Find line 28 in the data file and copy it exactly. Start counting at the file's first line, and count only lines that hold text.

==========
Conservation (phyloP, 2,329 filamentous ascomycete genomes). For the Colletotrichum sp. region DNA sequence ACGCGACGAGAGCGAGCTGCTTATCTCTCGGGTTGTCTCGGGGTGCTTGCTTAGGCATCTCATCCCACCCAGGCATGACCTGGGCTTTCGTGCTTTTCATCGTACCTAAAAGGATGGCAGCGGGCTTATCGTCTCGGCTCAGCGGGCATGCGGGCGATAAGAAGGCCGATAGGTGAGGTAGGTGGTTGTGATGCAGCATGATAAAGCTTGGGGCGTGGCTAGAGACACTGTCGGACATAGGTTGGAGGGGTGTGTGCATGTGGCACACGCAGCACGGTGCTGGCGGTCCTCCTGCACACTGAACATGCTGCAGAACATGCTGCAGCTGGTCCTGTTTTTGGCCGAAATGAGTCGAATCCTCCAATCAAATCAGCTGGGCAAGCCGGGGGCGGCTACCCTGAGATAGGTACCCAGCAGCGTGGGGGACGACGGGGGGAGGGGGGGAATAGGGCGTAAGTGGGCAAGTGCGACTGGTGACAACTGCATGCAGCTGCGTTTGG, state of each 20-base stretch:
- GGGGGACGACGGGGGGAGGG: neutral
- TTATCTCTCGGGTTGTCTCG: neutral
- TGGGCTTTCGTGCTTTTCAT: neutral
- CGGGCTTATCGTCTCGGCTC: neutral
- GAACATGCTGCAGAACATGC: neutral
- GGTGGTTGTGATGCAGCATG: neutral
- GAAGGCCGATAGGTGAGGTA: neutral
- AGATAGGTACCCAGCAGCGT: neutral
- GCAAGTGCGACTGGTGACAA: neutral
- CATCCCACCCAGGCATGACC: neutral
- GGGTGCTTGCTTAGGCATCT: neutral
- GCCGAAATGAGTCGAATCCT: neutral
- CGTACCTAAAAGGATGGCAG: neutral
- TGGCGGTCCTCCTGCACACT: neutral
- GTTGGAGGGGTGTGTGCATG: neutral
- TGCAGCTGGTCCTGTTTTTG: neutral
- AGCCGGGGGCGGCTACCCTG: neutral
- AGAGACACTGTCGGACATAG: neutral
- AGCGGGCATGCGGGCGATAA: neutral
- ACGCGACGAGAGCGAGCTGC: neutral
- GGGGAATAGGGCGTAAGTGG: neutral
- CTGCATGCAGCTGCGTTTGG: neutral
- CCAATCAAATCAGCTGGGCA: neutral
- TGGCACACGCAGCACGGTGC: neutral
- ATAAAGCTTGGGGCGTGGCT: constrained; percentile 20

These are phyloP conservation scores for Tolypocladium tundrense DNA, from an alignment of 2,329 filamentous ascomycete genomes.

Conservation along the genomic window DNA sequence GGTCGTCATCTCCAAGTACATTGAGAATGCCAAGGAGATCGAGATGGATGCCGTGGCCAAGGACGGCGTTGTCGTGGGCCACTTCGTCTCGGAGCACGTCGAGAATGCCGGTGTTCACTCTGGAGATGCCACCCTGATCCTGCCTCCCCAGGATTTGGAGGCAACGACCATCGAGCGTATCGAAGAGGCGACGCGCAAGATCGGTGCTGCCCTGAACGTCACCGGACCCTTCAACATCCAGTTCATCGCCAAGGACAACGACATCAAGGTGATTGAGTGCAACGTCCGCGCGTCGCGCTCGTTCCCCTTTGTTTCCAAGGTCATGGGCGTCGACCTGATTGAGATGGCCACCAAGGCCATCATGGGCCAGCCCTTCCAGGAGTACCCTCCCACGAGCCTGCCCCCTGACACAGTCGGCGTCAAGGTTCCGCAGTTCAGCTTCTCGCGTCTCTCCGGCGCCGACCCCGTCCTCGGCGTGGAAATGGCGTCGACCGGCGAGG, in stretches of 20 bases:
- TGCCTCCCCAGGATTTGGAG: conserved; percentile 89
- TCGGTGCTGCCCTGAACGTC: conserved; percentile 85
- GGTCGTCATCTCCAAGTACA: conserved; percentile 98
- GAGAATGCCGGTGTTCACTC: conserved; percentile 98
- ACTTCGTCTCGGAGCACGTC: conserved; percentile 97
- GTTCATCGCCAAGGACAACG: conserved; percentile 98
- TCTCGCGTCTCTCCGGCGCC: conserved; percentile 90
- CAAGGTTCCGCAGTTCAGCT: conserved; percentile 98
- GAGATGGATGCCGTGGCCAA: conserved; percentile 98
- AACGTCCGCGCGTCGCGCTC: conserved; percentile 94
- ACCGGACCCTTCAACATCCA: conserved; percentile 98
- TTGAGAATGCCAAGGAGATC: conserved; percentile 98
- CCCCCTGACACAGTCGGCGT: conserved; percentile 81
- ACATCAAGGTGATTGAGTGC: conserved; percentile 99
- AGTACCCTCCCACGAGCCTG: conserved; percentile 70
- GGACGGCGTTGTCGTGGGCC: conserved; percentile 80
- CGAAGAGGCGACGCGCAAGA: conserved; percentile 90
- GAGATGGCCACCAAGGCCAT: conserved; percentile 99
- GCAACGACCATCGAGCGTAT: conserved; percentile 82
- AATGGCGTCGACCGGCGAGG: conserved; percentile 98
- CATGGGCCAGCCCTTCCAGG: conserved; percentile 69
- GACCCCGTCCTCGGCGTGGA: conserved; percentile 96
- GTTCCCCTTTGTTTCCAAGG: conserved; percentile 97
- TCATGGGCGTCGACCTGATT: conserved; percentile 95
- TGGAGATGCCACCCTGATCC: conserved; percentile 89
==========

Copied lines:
Conservation along the genomic window DNA sequence GGTCGTCATCTCCAAGTACATTGAGAATGCCAAGGAGATCGAGATGGATGCCGTGGCCAAGGACGGCGTTGTCGTGGGCCACTTCGTCTCGGAGCACGTCGAGAATGCCGGTGTTCACTCTGGAGATGCCACCCTGATCCTGCCTCCCCAGGATTTGGAGGCAACGACCATCGAGCGTATCGAAGAGGCGACGCGCAAGATCGGTGCTGCCCTGAACGTCACCGGACCCTTCAACATCCAGTTCATCGCCAAGGACAACGACATCAAGGTGATTGAGTGCAACGTCCGCGCGTCGCGCTCGTTCCCCTTTGTTTCCAAGGTCATGGGCGTCGACCTGATTGAGATGGCCACCAAGGCCATCATGGGCCAGCCCTTCCAGGAGTACCCTCCCACGAGCCTGCCCCCTGACACAGTCGGCGTCAAGGTTCCGCAGTTCAGCTTCTCGCGTCTCTCCGGCGCCGACCCCGTCCTCGGCGTGGAAATGGCGTCGACCGGCGAGG, in stretches of 20 bases: